Make something every day - The journey from having no work to show, to 20 minutes a day, to 3.5 years of daily making and being an artist

I was lucky enough to win a membership to the Get Messy Art Journal website and I’ve enjoyed expanding my work in my art journal and getting to know a fantastic community of artists. I’m working toward a goal of having a show at a local gallery. I’m now spending several hours in the studio instead of a few minutes each day (thanks in part to having had surgery on both of my hands at the end of 2015). So I’m thinking through what I want this part of my life to look like. How to balance the work I enjoy so much with daily life.

What I’ve Learned Over the Past Three and a Half Years

Saying “yes” to a small thing can change your life in a really big way.

I never dreamed that, by committing to 20 minutes a day, I’d be where I am now and getting the opportunities that have come my way. I’ve tried very hard to not bind it up and insist that the process go a certain way. Saying yes and then staying open to what possibilities form out of those small choices has been huge. It’s free form and scary but also completely magical.

I am a maker enabler/encourager.

I want people, specifically women, to find joy in making something. Whether it be arts and crafts, baking, writing, or digging in the dirt in her backyard, I want women to be bold enough to carve out time for themselves to do something that sparks joy and brings refreshment. It doesn’t have to generate profit either. Just spend some time doing something you love. If it makes you a little side cash, awesome! If not, take pleasure in creating a thing and call your day a success.

“Take pleasure in creating a thing and call your day a success”

If you ask me, “Should I start making hand-carved coconut shells with the Stephen King’s face on them?” I’m probably going to tell you yes, yes you should, and encourage you to study up on carving coconut shells and start forwarding you cute pictures of Stephen King writing and Stephen King on walks and Oh My Word! HAVE YOU SEEN HIS CORGI! I LOVE HIS CORGI. You should totally carve the Corgi next. I’ll also start checking in on you periodically to see if you are working at it. Creating a space for women to do something that brings them joy makes us all healthier. I’m all in for crafting a better world through making. See what I did there?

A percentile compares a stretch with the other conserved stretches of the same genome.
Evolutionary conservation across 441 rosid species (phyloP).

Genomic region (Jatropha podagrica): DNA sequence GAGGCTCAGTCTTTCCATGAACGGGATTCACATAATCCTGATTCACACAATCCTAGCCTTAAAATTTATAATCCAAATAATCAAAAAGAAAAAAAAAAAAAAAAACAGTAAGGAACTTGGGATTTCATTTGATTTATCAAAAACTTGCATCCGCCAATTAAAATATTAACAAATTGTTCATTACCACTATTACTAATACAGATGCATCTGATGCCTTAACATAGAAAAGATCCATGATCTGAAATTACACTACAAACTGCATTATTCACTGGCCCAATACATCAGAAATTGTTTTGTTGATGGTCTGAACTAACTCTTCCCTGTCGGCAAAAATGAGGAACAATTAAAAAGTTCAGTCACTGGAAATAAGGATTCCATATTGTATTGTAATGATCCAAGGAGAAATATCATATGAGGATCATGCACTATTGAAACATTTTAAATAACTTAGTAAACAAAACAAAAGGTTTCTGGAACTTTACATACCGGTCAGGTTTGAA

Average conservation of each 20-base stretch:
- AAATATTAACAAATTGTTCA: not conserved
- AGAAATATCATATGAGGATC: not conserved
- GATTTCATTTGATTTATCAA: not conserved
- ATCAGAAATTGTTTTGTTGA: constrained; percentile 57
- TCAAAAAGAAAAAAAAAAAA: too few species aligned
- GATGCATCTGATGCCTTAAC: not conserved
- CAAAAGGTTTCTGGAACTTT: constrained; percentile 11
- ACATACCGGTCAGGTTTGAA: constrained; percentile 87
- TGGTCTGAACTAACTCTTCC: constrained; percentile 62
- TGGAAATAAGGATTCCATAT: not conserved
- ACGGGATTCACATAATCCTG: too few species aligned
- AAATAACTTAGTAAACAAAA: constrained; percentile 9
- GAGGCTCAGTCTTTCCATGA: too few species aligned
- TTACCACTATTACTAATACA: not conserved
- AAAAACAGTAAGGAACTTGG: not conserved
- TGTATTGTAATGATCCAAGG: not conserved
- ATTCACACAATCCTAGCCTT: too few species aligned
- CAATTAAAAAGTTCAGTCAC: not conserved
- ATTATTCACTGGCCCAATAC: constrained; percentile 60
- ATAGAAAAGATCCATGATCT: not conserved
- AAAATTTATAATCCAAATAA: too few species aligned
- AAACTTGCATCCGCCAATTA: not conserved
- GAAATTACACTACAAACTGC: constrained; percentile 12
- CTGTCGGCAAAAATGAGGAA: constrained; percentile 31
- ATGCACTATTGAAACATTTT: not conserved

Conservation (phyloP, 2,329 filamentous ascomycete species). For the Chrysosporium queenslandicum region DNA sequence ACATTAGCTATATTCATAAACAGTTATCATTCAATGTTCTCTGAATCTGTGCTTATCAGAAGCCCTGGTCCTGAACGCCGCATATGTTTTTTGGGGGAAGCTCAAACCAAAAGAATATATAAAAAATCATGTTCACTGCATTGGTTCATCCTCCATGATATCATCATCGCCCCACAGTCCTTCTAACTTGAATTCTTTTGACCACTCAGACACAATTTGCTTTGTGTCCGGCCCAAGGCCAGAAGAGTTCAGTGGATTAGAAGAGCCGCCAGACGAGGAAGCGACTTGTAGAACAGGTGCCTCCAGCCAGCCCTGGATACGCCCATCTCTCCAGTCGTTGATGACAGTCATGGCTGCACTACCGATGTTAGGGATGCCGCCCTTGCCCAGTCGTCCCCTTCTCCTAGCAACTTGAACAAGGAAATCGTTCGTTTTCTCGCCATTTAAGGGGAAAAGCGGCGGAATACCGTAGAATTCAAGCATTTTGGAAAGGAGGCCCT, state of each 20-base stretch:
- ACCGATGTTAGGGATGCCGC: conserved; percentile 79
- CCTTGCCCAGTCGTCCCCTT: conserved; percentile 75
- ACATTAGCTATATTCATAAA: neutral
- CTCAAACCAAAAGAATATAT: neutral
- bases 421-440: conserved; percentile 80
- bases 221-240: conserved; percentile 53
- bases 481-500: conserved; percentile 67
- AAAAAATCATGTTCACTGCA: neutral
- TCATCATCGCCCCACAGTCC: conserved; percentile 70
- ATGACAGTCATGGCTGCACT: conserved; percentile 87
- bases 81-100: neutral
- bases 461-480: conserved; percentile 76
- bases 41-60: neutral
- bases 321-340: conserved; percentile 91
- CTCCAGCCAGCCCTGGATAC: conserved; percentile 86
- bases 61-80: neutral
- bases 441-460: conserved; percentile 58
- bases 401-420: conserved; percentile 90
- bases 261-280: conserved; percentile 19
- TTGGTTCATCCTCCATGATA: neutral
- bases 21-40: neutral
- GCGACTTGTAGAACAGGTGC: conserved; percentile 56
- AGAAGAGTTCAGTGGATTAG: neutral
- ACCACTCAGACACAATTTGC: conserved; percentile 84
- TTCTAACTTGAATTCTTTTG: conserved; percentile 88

Find a community and participate in it.

Whether it be in person or on the internet, there is a group of likeminded people who love making the same thing you make. This community will have makers on the same path and at all different stages, so you will find both mentors and mentees. Encourage them and learn from them. Show them your best carved coconut. Ooh and ahh over their best work. Ask them what books they are reading about the coconut carving process or if they’ve attended seminars or classes. Save your money and go to the one that looks the most promising and meet other awesome coconut carvers there. Meet people who love your work because that never gets old.

Enjoy an awesome life of making.

No, seriously, every once in awhile I stop and look around and take the time to be thankful for having the space and time to practice this thing I love. It’s hard not to be thankful for something that continues to give me so much.

I’d love to hear about the thing you are already making or the thing you are dreaming about making! Tag me in social media with pictures. I can’t wait to see it!

Guest Post by Misty

Misty

Misty is a dedicated mark maker who is obsessed with paint, glue, and paper. Her interests range across a variety of arts and crafts such as: modern and contemporary visual art, book binding, crochet, and yarn spinning. When she isn’t in her studio slinging paint or gluing things together, she is busy with her family.

Say hello on her blog, Instagram, and Twitter (and tell her Caylee says hi!)